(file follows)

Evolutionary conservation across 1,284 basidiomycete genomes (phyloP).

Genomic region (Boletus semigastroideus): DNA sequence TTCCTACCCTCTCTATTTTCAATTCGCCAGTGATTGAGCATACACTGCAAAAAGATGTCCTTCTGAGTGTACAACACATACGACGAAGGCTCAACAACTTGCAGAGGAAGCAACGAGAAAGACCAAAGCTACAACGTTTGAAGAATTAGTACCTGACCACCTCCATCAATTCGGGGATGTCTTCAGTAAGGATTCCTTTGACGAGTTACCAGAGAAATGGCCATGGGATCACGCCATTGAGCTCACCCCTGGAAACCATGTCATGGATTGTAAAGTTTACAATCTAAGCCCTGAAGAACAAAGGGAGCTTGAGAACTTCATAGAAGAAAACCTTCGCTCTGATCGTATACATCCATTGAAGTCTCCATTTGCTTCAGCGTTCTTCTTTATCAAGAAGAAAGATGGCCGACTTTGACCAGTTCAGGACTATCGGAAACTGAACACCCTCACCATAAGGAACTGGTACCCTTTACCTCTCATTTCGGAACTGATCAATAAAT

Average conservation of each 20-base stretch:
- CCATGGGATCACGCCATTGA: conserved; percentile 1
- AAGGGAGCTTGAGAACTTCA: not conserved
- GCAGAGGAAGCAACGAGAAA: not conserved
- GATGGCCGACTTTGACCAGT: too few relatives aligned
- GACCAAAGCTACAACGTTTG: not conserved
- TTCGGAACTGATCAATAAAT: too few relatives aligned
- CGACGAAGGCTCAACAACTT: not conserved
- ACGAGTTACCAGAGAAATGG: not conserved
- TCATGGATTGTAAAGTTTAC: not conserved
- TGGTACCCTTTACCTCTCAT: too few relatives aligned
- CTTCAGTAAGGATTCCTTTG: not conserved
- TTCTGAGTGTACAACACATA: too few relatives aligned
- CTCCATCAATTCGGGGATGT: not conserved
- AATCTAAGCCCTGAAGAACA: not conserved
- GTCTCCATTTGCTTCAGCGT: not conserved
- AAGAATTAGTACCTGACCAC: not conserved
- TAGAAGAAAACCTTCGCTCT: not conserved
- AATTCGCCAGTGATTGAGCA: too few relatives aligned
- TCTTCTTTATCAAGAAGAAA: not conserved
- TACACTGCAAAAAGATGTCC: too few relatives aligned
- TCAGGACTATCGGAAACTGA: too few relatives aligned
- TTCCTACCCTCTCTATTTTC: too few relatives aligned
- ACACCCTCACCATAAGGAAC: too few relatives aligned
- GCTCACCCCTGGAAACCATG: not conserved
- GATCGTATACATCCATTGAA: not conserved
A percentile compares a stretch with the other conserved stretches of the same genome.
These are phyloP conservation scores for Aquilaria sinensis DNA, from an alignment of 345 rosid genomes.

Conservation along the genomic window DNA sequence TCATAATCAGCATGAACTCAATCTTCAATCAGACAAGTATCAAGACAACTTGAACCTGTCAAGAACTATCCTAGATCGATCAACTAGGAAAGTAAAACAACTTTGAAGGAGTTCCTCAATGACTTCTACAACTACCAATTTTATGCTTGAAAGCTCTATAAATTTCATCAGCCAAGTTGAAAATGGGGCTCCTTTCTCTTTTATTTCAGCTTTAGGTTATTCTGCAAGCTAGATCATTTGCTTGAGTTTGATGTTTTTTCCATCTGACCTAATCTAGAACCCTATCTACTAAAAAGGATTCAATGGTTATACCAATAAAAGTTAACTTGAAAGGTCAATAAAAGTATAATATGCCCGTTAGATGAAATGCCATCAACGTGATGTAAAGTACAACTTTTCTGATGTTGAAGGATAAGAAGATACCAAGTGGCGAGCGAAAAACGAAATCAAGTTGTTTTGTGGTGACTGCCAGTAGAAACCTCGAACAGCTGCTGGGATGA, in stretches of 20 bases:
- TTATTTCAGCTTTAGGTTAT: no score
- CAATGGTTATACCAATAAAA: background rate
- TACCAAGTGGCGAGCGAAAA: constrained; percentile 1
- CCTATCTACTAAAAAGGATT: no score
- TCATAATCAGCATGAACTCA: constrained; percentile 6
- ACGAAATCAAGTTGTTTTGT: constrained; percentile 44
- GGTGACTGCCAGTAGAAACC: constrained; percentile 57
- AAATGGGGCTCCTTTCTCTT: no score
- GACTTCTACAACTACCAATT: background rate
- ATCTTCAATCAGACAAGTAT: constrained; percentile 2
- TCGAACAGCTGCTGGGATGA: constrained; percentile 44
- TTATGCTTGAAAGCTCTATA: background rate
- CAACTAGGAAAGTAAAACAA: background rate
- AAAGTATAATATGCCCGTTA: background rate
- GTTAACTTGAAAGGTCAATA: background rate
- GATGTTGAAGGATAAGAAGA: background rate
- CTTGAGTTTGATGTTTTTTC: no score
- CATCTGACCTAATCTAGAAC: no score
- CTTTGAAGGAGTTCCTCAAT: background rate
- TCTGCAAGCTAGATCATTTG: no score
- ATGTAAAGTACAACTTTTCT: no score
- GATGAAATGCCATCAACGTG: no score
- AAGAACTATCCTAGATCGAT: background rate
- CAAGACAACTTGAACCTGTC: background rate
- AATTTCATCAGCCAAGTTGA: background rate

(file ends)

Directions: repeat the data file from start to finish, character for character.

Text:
Evolutionary conservation across 1,284 basidiomycete genomes (phyloP).

Genomic region (Boletus semigastroideus): DNA sequence TTCCTACCCTCTCTATTTTCAATTCGCCAGTGATTGAGCATACACTGCAAAAAGATGTCCTTCTGAGTGTACAACACATACGACGAAGGCTCAACAACTTGCAGAGGAAGCAACGAGAAAGACCAAAGCTACAACGTTTGAAGAATTAGTACCTGACCACCTCCATCAATTCGGGGATGTCTTCAGTAAGGATTCCTTTGACGAGTTACCAGAGAAATGGCCATGGGATCACGCCATTGAGCTCACCCCTGGAAACCATGTCATGGATTGTAAAGTTTACAATCTAAGCCCTGAAGAACAAAGGGAGCTTGAGAACTTCATAGAAGAAAACCTTCGCTCTGATCGTATACATCCATTGAAGTCTCCATTTGCTTCAGCGTTCTTCTTTATCAAGAAGAAAGATGGCCGACTTTGACCAGTTCAGGACTATCGGAAACTGAACACCCTCACCATAAGGAACTGGTACCCTTTACCTCTCATTTCGGAACTGATCAATAAAT

Average conservation of each 20-base stretch:
- CCATGGGATCACGCCATTGA: conserved; percentile 1
- AAGGGAGCTTGAGAACTTCA: not conserved
- GCAGAGGAAGCAACGAGAAA: not conserved
- GATGGCCGACTTTGACCAGT: too few relatives aligned
- GACCAAAGCTACAACGTTTG: not conserved
- TTCGGAACTGATCAATAAAT: too few relatives aligned
- CGACGAAGGCTCAACAACTT: not conserved
- ACGAGTTACCAGAGAAATGG: not conserved
- TCATGGATTGTAAAGTTTAC: not conserved
- TGGTACCCTTTACCTCTCAT: too few relatives aligned
- CTTCAGTAAGGATTCCTTTG: not conserved
- TTCTGAGTGTACAACACATA: too few relatives aligned
- CTCCATCAATTCGGGGATGT: not conserved
- AATCTAAGCCCTGAAGAACA: not conserved
- GTCTCCATTTGCTTCAGCGT: not conserved
- AAGAATTAGTACCTGACCAC: not conserved
- TAGAAGAAAACCTTCGCTCT: not conserved
- AATTCGCCAGTGATTGAGCA: too few relatives aligned
- TCTTCTTTATCAAGAAGAAA: not conserved
- TACACTGCAAAAAGATGTCC: too few relatives aligned
- TCAGGACTATCGGAAACTGA: too few relatives aligned
- TTCCTACCCTCTCTATTTTC: too few relatives aligned
- ACACCCTCACCATAAGGAAC: too few relatives aligned
- GCTCACCCCTGGAAACCATG: not conserved
- GATCGTATACATCCATTGAA: not conserved
A percentile compares a stretch with the other conserved stretches of the same genome.
These are phyloP conservation scores for Aquilaria sinensis DNA, from an alignment of 345 rosid genomes.

Conservation along the genomic window DNA sequence TCATAATCAGCATGAACTCAATCTTCAATCAGACAAGTATCAAGACAACTTGAACCTGTCAAGAACTATCCTAGATCGATCAACTAGGAAAGTAAAACAACTTTGAAGGAGTTCCTCAATGACTTCTACAACTACCAATTTTATGCTTGAAAGCTCTATAAATTTCATCAGCCAAGTTGAAAATGGGGCTCCTTTCTCTTTTATTTCAGCTTTAGGTTATTCTGCAAGCTAGATCATTTGCTTGAGTTTGATGTTTTTTCCATCTGACCTAATCTAGAACCCTATCTACTAAAAAGGATTCAATGGTTATACCAATAAAAGTTAACTTGAAAGGTCAATAAAAGTATAATATGCCCGTTAGATGAAATGCCATCAACGTGATGTAAAGTACAACTTTTCTGATGTTGAAGGATAAGAAGATACCAAGTGGCGAGCGAAAAACGAAATCAAGTTGTTTTGTGGTGACTGCCAGTAGAAACCTCGAACAGCTGCTGGGATGA, in stretches of 20 bases:
- TTATTTCAGCTTTAGGTTAT: no score
- CAATGGTTATACCAATAAAA: background rate
- TACCAAGTGGCGAGCGAAAA: constrained; percentile 1
- CCTATCTACTAAAAAGGATT: no score
- TCATAATCAGCATGAACTCA: constrained; percentile 6
- ACGAAATCAAGTTGTTTTGT: constrained; percentile 44
- GGTGACTGCCAGTAGAAACC: constrained; percentile 57
- AAATGGGGCTCCTTTCTCTT: no score
- GACTTCTACAACTACCAATT: background rate
- ATCTTCAATCAGACAAGTAT: constrained; percentile 2
- TCGAACAGCTGCTGGGATGA: constrained; percentile 44
- TTATGCTTGAAAGCTCTATA: background rate
- CAACTAGGAAAGTAAAACAA: background rate
- AAAGTATAATATGCCCGTTA: background rate
- GTTAACTTGAAAGGTCAATA: background rate
- GATGTTGAAGGATAAGAAGA: background rate
- CTTGAGTTTGATGTTTTTTC: no score
- CATCTGACCTAATCTAGAAC: no score
- CTTTGAAGGAGTTCCTCAAT: background rate
- TCTGCAAGCTAGATCATTTG: no score
- ATGTAAAGTACAACTTTTCT: no score
- GATGAAATGCCATCAACGTG: no score
- AAGAACTATCCTAGATCGAT: background rate
- CAAGACAACTTGAACCTGTC: background rate
- AATTTCATCAGCCAAGTTGA: background rate